There’s a lot of interest right now from advertisers, investors and entrepreneurs in social media marketing and advertising. Using a person’s social graph to optimize where, when and how brands deliver their message is the hottest of topics.
There seems to be a general thesis on the topic that says something like this:
- Social Media Marketing: Social communities, while they experience scale and ROI constraints, are the most effective way to stay close to your core customer group and leverage it for word-of-mouth marketing and insights.
- Social Media Advertising: Social graph information (the online connections that I make with people, places and things) can be used to increase the effectiveness of an advertiser’s message and improve ad relevance.
For social media marketing, I believe this thesis has largely proven itself out. Marketers have flocked to Facebook and Twitter to build communities that started out as experiments but are quickly becoming core to communications strategies for both top brands and small-to-medium-sized businesses. When created and utilized correctly, social communities can help spread word-of-mouth messaging, help increase customer lifetime value by decreasing churn and offer qualitative, fast consumer insight data that was previously unavailable.
Social media advertising, on the other hand, is closer to its infancy. Different firms are experimenting with all different types of executions; some are proving very effective for increasing ROI on ads (improving advertising relevance and efficiency).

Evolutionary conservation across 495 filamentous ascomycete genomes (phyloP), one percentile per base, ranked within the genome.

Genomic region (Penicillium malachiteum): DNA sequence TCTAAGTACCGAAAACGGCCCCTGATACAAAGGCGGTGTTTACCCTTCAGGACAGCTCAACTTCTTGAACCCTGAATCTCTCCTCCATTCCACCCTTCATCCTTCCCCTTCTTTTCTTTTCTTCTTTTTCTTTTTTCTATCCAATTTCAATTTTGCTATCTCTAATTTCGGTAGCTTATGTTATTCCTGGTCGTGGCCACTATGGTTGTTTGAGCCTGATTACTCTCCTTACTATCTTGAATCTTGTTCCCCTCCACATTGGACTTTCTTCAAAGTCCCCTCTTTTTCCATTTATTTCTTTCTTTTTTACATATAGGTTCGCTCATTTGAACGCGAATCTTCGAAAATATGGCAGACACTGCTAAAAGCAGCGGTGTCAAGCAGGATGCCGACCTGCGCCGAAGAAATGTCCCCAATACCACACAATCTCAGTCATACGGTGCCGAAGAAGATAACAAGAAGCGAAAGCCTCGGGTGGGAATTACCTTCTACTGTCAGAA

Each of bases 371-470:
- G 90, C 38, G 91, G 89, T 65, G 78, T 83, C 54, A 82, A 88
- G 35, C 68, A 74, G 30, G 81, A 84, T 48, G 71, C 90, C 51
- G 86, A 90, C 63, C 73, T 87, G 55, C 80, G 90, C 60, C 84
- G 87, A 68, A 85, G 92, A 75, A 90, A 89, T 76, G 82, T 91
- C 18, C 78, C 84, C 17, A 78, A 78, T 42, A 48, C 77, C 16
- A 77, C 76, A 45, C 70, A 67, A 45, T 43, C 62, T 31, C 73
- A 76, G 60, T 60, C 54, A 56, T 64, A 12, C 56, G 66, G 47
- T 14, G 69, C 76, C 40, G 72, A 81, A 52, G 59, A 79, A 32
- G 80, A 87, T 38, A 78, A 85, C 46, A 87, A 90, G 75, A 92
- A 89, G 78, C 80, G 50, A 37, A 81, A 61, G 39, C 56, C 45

Existing case studies aside, I believe there is still some disconnect between social graph data and the real social currency of value; the taste graph. For example, I have over seven hundred friends on Facebook, but not many of them can tell me where the best Yoga class is in Manhattan, or which digital camera I should order. Lots of my friends on Facebook have digital cameras, but there’s almost nothing that aligns my tastes and needs with theirs. We’re connected because of our shared real-world interactions, but those are pretty random and have zero correlation with our individual tastes about cameras. Because we are not connected over our love of digital cameras, finding out what cameras my Friends on Facebook like probably isn’t that useful for anyone.
I’m more interested in taste graphs because they’re infinitely more relevant than my Facebook social graph. Taste graphs are build around shared interests, likes and dilikes: these are relevant when it comes to buying things. Information about products and services work best when the following characteristics apply to that information:
- I trust it (experts in the category with expertise that I can verify),
- It’s about the topics that I’m interested in, and
- I have shared tastes with the expert.
This doesn’t typically happen with my friends on Facebook. I think that until taste is solved in a scalable way, social media driven advertising will still have a ways to go before it reaches its full potential. This is what Facebook’s Open Graph, hunch and others are tackling directly, and where a lot of untapped value in advertising still exists.